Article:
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Ukraine International Airlines (UIA) is under investigation after one witness described the sight at Toronto’s Pearson Airport on 13 June as like a scene from a horror movie.
Dozens of puppies that had arrived on a UIA flight had died, and many others were showing signs of acute illness.
The airline’s B767 had carried more than 500 dogs on its flight from Kiev to Canada – 38 puppies were found dead on arrival and many more were dehydrated, weak and vomiting.
Video footage taken the previous day at Kiev Airport shows dozens of crates being readied for loading in temperatures as high as 33 degrees Celsius in preparation for the 12-hour flight.
According to one report, there were 550 dogs – about 500 of them puppies – and 89 cats on the flight, and the airline is facing questions about how so many animals could be placed on one aircraft.
According to reports, the tragedy has led to repercussions for UIA’s head of cargo, who has been suspended, pending an investigation by the airline.
The Canadian Food Inspection Agency, which oversees animal imports, is also conducting an investigation. It has confirmed the death of 38 dogs and that the flight originated in Ukraine, but otherwise has not commented so far.
UIA did not respond to questions from The Loadstar, only issuing a statement offering “condolences for the tragic loss of animal life on our flight”. It subsequently released another statement saying it had temporarily suspended the transport of pets on its B767 fleet.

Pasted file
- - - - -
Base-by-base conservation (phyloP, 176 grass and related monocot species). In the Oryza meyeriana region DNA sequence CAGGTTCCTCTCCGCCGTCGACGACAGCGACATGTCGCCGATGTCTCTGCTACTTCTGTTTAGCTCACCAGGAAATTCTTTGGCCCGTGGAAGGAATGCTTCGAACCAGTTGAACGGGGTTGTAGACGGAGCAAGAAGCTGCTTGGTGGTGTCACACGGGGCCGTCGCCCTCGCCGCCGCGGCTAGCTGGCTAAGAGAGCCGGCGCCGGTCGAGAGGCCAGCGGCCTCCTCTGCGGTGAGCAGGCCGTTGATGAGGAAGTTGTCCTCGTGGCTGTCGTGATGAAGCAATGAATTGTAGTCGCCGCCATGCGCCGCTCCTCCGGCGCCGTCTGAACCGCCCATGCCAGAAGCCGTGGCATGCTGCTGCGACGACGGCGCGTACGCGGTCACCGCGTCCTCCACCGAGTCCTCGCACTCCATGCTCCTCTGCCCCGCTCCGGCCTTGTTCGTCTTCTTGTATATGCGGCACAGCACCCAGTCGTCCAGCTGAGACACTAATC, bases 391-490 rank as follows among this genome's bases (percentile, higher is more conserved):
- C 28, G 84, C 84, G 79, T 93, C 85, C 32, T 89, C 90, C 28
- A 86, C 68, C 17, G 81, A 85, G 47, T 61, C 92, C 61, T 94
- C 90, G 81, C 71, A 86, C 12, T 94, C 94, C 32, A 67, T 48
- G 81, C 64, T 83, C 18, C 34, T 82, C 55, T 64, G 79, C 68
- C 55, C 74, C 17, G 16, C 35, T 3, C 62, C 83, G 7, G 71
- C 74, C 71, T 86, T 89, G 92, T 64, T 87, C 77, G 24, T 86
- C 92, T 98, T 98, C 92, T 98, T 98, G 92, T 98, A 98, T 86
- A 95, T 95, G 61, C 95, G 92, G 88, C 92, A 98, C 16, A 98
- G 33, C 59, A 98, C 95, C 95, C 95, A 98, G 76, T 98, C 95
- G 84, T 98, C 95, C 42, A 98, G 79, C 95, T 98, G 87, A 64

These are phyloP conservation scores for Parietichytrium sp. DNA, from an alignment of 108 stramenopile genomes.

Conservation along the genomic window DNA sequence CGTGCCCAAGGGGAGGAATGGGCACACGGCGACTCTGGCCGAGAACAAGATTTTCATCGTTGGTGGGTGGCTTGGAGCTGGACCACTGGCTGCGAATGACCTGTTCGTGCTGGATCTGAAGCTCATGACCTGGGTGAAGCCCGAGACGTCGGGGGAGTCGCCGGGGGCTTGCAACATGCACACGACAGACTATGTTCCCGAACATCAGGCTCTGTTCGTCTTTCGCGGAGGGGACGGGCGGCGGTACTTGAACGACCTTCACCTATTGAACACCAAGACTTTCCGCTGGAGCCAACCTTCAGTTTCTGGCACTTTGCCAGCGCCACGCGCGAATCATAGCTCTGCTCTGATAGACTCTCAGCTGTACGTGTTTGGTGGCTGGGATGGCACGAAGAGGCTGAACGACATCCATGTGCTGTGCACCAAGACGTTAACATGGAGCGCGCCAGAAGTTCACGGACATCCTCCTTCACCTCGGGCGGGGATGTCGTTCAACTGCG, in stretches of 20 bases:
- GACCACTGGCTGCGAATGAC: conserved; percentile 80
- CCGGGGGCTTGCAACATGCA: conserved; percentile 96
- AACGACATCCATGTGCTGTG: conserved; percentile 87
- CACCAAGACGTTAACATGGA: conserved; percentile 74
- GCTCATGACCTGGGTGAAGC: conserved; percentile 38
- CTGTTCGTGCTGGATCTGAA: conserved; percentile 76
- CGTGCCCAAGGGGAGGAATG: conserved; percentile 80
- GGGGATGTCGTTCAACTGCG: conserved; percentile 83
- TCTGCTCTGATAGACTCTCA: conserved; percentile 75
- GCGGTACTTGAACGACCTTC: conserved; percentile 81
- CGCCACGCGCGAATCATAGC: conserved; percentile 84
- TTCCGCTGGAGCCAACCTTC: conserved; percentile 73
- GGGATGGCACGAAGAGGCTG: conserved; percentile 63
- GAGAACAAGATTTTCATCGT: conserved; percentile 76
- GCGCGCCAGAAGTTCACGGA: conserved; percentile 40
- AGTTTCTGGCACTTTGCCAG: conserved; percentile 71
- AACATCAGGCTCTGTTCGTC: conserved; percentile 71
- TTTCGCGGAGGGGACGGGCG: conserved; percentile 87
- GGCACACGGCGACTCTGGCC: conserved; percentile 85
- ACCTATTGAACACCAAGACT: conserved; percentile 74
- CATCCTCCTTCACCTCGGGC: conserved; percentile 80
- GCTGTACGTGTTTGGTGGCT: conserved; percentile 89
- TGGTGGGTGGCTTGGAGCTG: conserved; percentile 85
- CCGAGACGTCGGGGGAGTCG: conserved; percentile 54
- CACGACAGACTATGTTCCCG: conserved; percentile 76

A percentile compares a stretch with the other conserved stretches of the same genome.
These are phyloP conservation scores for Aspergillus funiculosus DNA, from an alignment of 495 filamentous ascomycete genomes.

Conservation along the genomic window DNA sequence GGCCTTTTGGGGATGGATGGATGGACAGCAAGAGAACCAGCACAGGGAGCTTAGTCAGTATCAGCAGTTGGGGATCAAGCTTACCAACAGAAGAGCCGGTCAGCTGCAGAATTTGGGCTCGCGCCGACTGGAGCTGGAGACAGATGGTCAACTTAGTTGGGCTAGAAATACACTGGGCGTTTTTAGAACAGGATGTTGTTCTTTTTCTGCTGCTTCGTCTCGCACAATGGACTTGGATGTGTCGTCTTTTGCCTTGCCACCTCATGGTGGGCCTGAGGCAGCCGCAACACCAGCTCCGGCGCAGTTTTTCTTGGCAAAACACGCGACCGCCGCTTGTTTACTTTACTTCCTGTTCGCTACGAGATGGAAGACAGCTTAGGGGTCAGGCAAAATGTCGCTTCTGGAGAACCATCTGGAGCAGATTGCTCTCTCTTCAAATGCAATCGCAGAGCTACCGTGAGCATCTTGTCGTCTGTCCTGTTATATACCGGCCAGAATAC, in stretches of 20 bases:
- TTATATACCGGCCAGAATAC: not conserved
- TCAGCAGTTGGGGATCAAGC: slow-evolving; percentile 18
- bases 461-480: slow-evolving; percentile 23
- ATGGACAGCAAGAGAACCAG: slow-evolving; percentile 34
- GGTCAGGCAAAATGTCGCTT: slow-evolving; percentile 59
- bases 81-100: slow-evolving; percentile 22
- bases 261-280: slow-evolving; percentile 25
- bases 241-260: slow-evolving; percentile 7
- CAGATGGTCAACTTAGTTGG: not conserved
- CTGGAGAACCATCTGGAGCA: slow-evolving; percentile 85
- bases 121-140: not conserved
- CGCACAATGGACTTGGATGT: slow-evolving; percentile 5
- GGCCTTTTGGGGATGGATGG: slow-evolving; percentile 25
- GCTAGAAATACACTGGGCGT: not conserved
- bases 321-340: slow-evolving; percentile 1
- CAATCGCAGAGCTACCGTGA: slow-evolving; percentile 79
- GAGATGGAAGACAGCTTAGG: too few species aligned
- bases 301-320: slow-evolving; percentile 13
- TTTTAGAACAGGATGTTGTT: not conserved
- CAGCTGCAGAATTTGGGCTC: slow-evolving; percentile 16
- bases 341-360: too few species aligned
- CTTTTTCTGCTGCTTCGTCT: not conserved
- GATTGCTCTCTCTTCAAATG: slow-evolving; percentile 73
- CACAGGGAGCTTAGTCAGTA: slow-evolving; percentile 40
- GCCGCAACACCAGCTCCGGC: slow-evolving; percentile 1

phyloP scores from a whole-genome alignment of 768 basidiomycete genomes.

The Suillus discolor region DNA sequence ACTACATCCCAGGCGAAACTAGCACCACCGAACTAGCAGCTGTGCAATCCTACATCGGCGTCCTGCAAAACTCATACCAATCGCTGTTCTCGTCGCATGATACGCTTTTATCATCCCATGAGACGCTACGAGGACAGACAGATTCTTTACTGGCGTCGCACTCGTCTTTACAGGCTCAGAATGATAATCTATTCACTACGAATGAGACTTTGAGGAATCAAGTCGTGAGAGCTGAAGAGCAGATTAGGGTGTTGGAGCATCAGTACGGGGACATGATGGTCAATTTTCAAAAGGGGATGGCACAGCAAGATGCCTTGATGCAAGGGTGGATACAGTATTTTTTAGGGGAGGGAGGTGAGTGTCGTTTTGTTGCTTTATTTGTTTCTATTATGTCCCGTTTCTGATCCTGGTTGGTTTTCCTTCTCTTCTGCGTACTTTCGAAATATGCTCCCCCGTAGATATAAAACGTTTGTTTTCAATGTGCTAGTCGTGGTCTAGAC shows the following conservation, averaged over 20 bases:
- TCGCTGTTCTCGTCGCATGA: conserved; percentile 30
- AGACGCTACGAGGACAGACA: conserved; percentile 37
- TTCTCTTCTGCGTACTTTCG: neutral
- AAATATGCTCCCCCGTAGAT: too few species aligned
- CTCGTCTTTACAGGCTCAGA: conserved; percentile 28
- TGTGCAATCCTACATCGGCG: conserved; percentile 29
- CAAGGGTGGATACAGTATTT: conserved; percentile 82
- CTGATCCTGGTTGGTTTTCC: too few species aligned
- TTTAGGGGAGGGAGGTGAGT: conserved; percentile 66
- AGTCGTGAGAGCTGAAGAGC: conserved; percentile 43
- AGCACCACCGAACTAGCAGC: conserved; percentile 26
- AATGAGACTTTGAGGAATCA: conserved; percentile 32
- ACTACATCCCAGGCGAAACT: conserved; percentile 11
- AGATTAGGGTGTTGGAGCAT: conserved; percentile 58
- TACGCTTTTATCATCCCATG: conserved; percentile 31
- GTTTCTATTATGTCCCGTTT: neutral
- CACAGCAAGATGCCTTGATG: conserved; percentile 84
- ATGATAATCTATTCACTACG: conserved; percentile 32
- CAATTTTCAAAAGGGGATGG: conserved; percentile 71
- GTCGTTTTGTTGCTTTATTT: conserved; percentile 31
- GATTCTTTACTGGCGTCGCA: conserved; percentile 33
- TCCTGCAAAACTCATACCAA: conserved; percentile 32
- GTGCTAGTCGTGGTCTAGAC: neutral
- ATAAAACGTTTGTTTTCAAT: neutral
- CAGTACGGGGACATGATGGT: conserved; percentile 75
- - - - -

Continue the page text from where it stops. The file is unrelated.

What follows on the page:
Most of the puppies were French bulldogs, a breed popular in Canada and the US, selling for C$3,000 to $4,000 (US$2,190 to $2,920). The breed is prone to respiratory problems, which has resulted in some high-profile deaths on commercial flights. After incidents in 2018, United Airlines suspended its live animal programme for several months and conducted a review that led to an embargo on many animals, including pug-nosed dogs like bulldogs.
Imports of dogs into North America have soared in recent years. According to animal welfare groups, this has fuelled shipments of animals from commercial operations that turn out large numbers of puppies, some of them using faked documents and forged vaccination records to circumvent import restrictions.
Options for shipping pets by air have shrunk dramatically since the slump in travel and air transport in response to the Covid-19 outbreak. Many airlines – including Lufthansa, Air France KLM Martinair (AF-KL-MP), United and Cargolux – suspended transport of live animals.
In the wake of the re-opening of economies, a number of airlines have loosened their restrictions – United is upholding its embargo, but Lufthansa, AF-KL-MP and Cargolux are accepting live animals again, although with caveats.
“We still have restrictions on direct live shipments and a full embargo on transit, which is actually the majority,” a spokesman for AF-KLM told The Loadstar.
Likewise, Lufthansa does not accept animal shipments that require a transfer, but Cargolux is accepting live animal shipments that do not require an attendant.
With options limited, but lucrative markets still beckoning, puppy mills or carriers may be tempted to bend or circumvent the rules.